How To Celebrate New Year’s Eve In Prague

Firework in prague during St John Navalis © Murmakova/iStock

New Year’s Eve in Prague is rather magical. The city’s residents are fond of a good party, and with Restoration Day on the 1st January celebrating the division of Czechoslovakia into the republic it is today, there’s double the reason to toast. Like most cities around the world, Prague pops so many bottles of fizz and puts on a spectacular fireworks display come midnight on the 31st December. From the best parties in town to quieter options, here are the best ways to spend New Year’s Eve in Prague.

Toast Beneath The Fireworks

The midnight fireworks in Prague are consistently spectacular, and restaurants, bars and river cruises plan their evening’s entertainment with the dazzling display in mind. There are two main areas where visitors and locals tend to assemble to enjoy the show, and each is defined by a slightly different character.

For a more relaxing environment, mark out a spot by the Vltava River near Charles Bridge, or reserve a place on the terrace of a riverside restaurant. The real party happens in the centre of town, though. There’s a lively mood among the locals in Old Town Square and Wenceslas Square, where the atmosphere builds to a fever pitch before breaking into cheers, hugs and dancing as the clock strikes midnight.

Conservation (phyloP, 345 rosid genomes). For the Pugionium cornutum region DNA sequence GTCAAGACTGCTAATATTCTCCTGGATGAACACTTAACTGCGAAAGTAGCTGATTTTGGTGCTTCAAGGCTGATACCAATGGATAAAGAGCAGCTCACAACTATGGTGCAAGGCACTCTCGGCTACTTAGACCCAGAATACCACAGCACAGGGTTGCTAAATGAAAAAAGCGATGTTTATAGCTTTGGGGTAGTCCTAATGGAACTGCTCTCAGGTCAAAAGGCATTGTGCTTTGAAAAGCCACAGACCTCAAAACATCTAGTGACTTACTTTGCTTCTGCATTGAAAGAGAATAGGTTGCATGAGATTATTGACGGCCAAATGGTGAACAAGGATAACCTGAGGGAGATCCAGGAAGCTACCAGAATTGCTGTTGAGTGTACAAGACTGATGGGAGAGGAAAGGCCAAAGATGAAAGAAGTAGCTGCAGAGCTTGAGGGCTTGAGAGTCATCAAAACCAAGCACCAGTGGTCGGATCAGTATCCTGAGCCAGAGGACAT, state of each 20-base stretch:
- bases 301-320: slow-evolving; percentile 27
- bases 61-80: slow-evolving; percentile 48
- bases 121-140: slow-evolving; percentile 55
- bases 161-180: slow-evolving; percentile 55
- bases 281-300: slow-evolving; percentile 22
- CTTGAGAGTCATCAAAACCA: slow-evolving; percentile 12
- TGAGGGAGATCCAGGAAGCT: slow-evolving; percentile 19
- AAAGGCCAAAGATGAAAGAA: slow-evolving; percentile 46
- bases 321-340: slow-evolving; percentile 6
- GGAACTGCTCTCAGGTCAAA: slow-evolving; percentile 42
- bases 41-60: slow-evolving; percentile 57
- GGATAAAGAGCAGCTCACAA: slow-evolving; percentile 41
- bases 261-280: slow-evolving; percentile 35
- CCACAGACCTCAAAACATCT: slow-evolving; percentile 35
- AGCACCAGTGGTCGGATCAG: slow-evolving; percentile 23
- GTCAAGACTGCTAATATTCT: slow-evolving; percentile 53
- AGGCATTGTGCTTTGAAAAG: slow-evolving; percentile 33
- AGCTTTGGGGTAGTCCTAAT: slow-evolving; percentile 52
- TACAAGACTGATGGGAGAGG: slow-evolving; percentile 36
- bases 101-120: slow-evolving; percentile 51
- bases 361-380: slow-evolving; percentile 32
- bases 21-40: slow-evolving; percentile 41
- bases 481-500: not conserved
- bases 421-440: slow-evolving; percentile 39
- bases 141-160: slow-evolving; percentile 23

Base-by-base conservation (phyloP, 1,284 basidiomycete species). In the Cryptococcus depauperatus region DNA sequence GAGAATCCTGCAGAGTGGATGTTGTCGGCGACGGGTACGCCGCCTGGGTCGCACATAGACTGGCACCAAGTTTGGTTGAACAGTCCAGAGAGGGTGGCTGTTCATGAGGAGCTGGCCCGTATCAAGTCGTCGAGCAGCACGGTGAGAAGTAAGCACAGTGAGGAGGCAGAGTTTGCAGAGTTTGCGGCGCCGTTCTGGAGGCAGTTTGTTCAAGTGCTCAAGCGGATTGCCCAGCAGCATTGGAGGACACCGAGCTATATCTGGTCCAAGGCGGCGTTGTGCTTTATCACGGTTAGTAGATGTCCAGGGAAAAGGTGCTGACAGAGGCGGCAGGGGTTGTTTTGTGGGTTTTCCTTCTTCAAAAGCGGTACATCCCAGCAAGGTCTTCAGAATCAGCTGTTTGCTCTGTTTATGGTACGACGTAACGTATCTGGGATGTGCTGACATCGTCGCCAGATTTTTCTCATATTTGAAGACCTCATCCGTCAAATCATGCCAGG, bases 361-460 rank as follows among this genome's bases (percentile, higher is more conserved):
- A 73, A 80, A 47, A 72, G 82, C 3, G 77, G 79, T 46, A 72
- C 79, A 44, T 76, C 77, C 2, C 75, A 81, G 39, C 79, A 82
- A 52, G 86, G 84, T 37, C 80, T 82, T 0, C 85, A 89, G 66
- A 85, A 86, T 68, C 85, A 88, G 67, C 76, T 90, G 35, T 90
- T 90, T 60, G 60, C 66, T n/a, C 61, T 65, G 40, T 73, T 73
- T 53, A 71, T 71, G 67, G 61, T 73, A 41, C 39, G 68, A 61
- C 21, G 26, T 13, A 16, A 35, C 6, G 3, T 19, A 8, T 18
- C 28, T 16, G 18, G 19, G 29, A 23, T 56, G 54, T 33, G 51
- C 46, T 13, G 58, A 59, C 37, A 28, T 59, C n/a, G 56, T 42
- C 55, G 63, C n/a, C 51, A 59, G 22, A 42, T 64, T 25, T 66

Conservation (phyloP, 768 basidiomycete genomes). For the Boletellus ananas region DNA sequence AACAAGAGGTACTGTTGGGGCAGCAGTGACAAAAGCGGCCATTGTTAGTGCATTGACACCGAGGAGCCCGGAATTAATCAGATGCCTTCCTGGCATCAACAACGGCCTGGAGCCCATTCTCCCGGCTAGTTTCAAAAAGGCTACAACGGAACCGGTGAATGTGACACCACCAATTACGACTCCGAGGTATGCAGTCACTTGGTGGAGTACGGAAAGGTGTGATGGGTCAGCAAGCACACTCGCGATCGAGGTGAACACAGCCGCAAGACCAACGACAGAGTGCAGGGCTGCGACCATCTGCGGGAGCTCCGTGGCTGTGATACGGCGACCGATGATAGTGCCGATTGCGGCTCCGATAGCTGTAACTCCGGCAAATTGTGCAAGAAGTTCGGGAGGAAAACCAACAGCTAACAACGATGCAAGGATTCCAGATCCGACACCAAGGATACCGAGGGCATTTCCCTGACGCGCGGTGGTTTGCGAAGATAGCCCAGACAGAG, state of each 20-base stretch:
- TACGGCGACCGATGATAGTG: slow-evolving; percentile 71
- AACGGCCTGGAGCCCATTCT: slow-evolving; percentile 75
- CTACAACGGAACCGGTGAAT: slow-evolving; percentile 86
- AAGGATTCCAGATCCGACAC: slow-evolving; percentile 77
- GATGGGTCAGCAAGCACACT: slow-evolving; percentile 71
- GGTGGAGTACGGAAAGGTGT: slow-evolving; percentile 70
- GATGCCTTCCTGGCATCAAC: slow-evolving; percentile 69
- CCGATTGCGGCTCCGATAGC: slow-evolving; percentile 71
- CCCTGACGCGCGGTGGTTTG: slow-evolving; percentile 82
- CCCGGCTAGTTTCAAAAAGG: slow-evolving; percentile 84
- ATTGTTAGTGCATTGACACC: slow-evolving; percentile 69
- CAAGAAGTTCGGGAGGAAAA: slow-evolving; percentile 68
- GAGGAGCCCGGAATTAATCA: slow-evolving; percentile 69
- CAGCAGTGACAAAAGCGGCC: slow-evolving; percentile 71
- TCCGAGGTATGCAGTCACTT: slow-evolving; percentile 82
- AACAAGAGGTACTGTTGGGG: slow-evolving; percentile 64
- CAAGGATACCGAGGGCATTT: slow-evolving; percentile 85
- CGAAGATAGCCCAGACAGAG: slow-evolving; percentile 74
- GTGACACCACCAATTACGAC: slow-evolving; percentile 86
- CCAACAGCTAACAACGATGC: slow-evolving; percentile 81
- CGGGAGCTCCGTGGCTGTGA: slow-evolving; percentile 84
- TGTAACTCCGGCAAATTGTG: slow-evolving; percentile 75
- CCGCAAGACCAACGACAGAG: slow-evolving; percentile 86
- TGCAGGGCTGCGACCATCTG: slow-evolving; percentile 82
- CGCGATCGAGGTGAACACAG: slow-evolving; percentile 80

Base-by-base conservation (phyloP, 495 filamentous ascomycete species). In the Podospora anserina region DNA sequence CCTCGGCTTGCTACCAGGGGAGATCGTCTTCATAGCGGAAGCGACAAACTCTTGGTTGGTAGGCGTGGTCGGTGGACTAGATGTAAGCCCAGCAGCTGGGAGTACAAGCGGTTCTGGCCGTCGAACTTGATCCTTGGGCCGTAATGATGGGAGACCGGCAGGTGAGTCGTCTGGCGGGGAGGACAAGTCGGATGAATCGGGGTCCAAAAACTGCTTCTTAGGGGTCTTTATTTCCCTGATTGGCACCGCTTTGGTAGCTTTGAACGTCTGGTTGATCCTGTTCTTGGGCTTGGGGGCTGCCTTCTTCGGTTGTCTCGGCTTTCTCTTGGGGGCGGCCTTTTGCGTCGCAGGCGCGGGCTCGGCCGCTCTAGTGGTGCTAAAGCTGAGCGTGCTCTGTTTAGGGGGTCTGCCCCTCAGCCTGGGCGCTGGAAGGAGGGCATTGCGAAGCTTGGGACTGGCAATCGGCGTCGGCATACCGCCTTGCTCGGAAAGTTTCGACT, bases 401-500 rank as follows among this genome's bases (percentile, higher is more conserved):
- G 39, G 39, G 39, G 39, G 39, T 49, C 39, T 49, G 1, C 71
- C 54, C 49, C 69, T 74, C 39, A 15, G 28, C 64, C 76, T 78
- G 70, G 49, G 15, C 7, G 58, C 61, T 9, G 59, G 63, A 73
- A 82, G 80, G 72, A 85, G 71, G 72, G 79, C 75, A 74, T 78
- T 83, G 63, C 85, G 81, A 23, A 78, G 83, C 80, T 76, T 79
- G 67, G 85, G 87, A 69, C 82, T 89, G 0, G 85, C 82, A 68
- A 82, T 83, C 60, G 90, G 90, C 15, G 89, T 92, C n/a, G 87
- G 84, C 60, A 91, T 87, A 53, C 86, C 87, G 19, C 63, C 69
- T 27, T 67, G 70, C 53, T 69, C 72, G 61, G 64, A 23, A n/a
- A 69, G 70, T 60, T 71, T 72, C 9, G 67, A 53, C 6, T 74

Step Aboard The Party Cruises

The Prague New Year’s Eve Jazz Cruise is an exceedingly popular tradition – after all, these are some of the best seats in the house from which to take in the fireworks. Consequently, tickets sell out fast. Those lucky enough to secure theirs will enjoy flutes of Prosecco and a feast of Czech cuisine, with a talented trio of jazz musicians providing the entertainment. The cruise winds past Prague Castle and beneath the Charles Bridge before mooring to witness a fitting crescendo of fireworks.

For those with livelier tastes, the Prague New Year’s Eve Party Boat hosts a more sybaritic crowd, with a live DJ spewing popular hits into a very busy dancefloor. While a banquet dinner of Czech staples is included, it’s not the highlight. That honour is reserved for the bottle of Bohemia Sekt, popped en masse just before midnight to ring in the New Year beneath the fireworks.

Soak Up Some Culture At A Classical Concert

If you don’t fancy being out and about come midnight, you can mark New Year’s Eve in Prague with something special and still get an early night. The city’s celebrated Philharmonic Orchestra presents a sophisticated afternoon programme that includes soaring masterpieces by heavyweights such as Dvořák, Tchaikovsky and Puccini at Municipal House on 31st December. The gilded interiors of the ceremonious Smetana Hall are certainly an elegant place to spend the last afternoon of the year.

For a real sense of place, head to Prague Castle where New Year’s Eve classical music recitals are performed beneath the beautiful frescoed ceilings of the Lobkowicz Palace. Enjoy a celebratory toast afterwards on the Palace Café terrace overlooking the city.

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